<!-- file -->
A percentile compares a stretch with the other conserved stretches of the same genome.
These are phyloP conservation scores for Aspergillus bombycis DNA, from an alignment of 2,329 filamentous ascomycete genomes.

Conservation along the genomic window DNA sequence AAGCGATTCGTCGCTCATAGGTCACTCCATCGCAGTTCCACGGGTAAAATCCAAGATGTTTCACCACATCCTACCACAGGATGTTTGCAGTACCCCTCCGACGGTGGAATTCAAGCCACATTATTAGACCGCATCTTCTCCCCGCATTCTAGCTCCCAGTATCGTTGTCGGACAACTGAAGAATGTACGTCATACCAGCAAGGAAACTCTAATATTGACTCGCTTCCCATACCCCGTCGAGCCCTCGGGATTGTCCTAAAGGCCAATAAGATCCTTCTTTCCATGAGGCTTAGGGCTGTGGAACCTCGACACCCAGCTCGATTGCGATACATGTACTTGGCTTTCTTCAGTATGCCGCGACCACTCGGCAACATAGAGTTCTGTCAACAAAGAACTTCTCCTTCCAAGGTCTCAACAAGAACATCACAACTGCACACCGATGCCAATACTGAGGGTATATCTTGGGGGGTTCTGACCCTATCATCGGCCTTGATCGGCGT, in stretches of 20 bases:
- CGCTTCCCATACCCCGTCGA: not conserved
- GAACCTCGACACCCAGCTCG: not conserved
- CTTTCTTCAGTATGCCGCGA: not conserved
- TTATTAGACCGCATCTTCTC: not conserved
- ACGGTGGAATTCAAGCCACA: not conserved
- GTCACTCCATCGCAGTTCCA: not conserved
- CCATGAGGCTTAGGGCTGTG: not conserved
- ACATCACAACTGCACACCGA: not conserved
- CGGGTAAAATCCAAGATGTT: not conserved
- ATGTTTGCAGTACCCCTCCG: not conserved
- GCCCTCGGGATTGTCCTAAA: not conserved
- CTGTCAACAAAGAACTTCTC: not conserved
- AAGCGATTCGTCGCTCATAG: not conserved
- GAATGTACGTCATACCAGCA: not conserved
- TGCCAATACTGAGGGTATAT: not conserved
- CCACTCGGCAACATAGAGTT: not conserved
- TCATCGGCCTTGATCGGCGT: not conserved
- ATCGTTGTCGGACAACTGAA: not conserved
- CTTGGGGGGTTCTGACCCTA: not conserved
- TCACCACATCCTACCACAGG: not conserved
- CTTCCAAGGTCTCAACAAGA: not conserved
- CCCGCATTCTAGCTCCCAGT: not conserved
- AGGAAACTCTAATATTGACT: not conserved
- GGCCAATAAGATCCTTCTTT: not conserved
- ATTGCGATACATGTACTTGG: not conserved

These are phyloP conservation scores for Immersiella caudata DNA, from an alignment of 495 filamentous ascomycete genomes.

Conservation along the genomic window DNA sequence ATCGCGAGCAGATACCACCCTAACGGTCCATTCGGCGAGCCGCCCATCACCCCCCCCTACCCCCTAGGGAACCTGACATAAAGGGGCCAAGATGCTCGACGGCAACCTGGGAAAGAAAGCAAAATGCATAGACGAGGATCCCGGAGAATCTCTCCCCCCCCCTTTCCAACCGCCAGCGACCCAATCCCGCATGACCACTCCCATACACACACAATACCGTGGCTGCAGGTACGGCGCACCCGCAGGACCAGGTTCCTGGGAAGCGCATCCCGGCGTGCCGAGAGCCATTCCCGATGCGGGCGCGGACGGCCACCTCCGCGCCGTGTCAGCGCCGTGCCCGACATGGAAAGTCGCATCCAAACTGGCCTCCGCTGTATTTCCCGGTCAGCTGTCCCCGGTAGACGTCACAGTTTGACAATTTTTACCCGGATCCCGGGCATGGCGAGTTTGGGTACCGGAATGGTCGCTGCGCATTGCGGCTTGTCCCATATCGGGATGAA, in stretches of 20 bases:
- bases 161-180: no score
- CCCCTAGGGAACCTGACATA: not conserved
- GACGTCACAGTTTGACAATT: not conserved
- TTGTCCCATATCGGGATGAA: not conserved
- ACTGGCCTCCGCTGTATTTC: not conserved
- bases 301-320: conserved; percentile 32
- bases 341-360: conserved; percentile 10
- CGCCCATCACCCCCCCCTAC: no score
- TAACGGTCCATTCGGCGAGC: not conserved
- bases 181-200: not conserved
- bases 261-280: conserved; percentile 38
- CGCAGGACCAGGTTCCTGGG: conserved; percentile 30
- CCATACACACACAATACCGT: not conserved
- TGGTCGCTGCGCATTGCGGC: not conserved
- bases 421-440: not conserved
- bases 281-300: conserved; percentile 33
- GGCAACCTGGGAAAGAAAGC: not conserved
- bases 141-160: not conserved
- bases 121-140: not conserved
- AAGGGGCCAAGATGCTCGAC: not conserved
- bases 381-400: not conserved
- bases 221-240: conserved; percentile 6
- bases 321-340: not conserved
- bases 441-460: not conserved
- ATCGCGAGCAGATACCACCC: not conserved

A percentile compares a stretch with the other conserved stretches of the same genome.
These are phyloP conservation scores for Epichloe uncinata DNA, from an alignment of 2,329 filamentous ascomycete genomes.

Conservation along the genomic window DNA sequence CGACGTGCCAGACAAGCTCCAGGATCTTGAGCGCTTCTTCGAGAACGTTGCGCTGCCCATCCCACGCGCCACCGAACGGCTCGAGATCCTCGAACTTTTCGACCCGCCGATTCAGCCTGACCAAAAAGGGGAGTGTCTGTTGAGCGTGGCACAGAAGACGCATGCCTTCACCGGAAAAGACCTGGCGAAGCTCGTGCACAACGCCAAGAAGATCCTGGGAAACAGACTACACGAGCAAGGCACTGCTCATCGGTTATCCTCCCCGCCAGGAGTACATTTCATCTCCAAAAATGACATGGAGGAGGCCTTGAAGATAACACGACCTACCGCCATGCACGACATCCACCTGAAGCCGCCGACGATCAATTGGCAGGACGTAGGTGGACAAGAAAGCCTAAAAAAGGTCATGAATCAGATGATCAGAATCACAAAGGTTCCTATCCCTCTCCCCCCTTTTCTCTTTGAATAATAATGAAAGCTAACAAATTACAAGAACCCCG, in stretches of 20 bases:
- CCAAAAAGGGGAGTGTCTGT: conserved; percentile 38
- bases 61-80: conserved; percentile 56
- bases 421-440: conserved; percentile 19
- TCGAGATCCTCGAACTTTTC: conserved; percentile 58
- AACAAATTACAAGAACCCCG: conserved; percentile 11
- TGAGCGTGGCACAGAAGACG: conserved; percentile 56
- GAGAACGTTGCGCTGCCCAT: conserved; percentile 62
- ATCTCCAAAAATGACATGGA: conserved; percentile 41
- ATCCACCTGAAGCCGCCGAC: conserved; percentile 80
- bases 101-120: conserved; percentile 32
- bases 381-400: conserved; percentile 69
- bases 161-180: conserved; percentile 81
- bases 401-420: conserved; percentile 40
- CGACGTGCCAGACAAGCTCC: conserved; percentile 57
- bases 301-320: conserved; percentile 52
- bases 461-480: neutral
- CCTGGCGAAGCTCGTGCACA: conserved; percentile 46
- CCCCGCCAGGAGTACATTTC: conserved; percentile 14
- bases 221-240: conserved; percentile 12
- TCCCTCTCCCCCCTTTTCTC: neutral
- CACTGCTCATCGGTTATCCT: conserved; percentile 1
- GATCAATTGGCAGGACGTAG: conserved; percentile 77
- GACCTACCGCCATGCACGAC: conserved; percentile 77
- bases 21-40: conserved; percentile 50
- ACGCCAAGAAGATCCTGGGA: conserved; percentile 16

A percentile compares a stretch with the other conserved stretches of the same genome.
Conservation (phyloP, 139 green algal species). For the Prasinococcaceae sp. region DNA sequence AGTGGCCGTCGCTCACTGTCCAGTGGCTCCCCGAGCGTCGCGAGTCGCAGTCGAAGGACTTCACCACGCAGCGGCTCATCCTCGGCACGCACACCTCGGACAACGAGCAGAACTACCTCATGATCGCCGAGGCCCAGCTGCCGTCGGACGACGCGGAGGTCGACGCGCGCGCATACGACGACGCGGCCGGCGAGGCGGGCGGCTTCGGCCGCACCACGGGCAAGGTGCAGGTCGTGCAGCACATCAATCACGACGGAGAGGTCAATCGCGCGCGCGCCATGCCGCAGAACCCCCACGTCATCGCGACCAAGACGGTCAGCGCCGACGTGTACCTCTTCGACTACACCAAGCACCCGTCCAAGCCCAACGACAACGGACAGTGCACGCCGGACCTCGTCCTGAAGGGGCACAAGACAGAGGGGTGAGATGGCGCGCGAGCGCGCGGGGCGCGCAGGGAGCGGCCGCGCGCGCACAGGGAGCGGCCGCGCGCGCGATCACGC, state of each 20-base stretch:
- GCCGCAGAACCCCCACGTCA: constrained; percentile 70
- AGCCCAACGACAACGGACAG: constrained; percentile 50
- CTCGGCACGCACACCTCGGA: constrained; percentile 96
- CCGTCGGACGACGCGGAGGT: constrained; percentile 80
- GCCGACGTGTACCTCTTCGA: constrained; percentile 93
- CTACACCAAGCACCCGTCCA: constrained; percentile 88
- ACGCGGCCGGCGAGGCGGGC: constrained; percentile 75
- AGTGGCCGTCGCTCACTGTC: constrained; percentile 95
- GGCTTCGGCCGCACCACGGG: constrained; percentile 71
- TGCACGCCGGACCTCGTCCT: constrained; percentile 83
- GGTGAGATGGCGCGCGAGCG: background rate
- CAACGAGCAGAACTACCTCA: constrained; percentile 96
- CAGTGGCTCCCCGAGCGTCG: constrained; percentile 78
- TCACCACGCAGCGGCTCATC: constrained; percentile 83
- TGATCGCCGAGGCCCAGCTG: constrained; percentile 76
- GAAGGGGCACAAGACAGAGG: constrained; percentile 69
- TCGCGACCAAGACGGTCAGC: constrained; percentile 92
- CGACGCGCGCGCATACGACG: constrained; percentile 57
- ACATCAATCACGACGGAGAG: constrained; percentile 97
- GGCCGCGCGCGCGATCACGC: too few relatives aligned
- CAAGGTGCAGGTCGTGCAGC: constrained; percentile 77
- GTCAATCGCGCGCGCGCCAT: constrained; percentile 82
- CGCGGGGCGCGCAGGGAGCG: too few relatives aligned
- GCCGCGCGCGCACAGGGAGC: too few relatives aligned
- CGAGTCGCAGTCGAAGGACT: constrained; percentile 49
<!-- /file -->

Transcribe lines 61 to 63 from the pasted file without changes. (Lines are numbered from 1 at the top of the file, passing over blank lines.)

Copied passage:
- bases 421-440: conserved; percentile 19
- TCGAGATCCTCGAACTTTTC: conserved; percentile 58
- AACAAATTACAAGAACCCCG: conserved; percentile 11